When exploring the rock pools it’s vital that we leave this special place as we found it. That is why we follow the Seashore Code, so that the plants and the animals are protected and thrive and so that we stay safe too. So, when you next venture down to the beach with your bucket, please remember the following:
- Leave live animals and seaweeds where you find them.
- Always replace overturned rocks – they are someone’s home!
- Take your litter home with you or put it in a bin.
- Take only photos, leave only footprints!
- Be careful on the shore at all times; check the tides and keep away from the cliffs.
- Report anything unusual washed up on the beach or spotted offshore.
Cornwall Marine and Coastal Code
To avoid disturbing wildlife of causing harm, please follow the Cornwall Marine and Coastal code available here.
The advice below is based on the recommendations of Cornwall Wildlife Trust.
How to avoid disturbing marine wildlife
Disturbance of marine wildlife can cause many problems, from stress and behaviour change to serious injury and death. Many species are now under serious threat from human disturbance. We can all make a difference and safely enjoy observing these beautiful animals by following some simple rules.
If you see marine wildlife being disturbed, please call Cornwall Wildlife Trust on their 24 hour hotline 0345 2012626 immediately and, if possible, take photos.
Emergency Contact Numbers – Stranded or Dead Marine Wildlife
If you find a dead or stranded marine animal, please follow this link to the Cornwall Wildlife Trust Marine Emergency page and select the appropriate number.
If you see seals, watch for the signs of stress and take action:
- If a seal looks at you – stay still and quiet, avoid eye contact.
- If a seal moves towards the water – move slowly out of sight, you are already too close!
- If the seal enters the sea – any seal rushing into the sea has been compromised and disturbed. Seals that are rushing towards the sea may stampede, scaring others around them into a domino effect. Rushing seals are less careful and may gash their bellies or rip out claws.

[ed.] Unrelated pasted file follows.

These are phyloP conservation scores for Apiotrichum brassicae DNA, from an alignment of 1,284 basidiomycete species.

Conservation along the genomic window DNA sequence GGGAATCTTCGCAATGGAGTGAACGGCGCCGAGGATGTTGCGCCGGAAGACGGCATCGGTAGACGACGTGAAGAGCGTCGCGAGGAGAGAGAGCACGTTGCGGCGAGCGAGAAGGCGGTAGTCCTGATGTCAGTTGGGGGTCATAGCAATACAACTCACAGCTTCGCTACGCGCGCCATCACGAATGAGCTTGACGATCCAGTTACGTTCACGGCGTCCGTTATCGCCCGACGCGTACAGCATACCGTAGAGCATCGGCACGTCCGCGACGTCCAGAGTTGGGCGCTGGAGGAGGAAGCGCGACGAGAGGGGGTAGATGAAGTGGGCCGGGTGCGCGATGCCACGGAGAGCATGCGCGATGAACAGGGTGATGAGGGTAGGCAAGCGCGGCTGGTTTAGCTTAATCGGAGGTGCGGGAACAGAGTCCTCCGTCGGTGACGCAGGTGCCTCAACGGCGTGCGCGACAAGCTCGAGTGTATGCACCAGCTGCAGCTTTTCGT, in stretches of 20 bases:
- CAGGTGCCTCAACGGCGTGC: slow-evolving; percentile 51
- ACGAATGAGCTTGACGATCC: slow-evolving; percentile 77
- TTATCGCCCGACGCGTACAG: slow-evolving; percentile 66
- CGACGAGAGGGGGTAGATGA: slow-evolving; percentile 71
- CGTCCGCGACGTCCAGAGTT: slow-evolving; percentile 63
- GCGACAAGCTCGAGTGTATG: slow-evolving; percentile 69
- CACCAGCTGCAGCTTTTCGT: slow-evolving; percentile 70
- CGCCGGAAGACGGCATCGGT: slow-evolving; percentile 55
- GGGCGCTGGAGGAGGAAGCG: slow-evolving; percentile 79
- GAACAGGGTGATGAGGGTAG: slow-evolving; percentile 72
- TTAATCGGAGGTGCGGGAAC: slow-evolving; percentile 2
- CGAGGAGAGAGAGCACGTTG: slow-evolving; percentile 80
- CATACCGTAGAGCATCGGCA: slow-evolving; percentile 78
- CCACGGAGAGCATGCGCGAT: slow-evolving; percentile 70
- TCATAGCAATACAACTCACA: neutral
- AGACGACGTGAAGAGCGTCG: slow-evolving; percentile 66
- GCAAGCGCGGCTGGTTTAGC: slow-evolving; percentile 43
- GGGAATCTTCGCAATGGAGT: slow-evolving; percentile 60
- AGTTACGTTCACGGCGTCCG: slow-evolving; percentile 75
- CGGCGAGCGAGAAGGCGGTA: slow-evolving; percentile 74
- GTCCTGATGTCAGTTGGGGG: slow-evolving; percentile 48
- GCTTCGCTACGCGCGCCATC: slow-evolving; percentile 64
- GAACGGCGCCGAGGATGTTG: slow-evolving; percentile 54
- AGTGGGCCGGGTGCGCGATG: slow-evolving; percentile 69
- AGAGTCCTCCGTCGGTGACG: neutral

- At all times watch the seals’ reaction and respect them by acting accordingly.
To avoid disturbing dolphins;
- Boats should always stay 100m away from dolphins.
- Of course at times dolphins will actively come over to a boat, as they are curious animals. In this instance boats should switch their engines into neutral and they should not actively pursue the dolphins when they move away.
- Always avoid groups with mothers and young.
Boat owners can also become accredited through the WiSe (Wildlife Safe) scheme.WiSe provides training and accreditation for operators of registered passenger and charter vessels who wish to view marine wildlife. For more information visit www.wisescheme.org.uk.
The Cornwall Wildlife Trust website has lots of informationabout how to avoid harming our marine mammals (PDF) and you can report your sightings with a few easy clicks on the Online Recording Kernow and Scilly (ORKS) site.
To avoid disturbing basking sharks, observe the rules below. More information and a detailed code to download is available from the Cornwall Widlife Trust.
- Boat control near Basking Sharks -Restrict your speed to below 6 knots and avoid sudden speed changes. When closer than 100 m switch the engine to neutral to avoid injuring sharks. The viewing distance between the boat and large groups or courting sharks should be at least 500m.
- Swimming with Basking Sharks- Do not try to touch the sharks. Maintain a distance of at least 4 m from each shark and be wary of the tail. Groups of swimmers should stay together and ideally remain at the surface. Restrict the number of people in the water at any one time. Take plenty of pictures but avoid flash photography which can scare the sharks. Do not use underwater propelled devices.
- Jet-skis should stay at least 500 m away from Basking Sharks.
- Be extremely cautious in areas where Basking Sharks have been seen breaching.
- Remember that for every shark visible on the surface there are likely to be more hidden just below.
- Take time to observe the direction of movement of the Basking Sharks to anticipate their course – you can then position yourself for the best view.
How to know if you disturbing birds;
- Agitation and increased vocalisation.
- Circling around and stooping over you.
To avoid disturbing seabirds;
- Check out the Wildlife Trust’s wildlife sensitive map and avoid the areas highlighted between the dates stated.
- If you think you are disturbing and seabirds move slowly and quietly away from the site to a safe distance.
For more information download the Cornwall Wildlife Trust’s coastal code.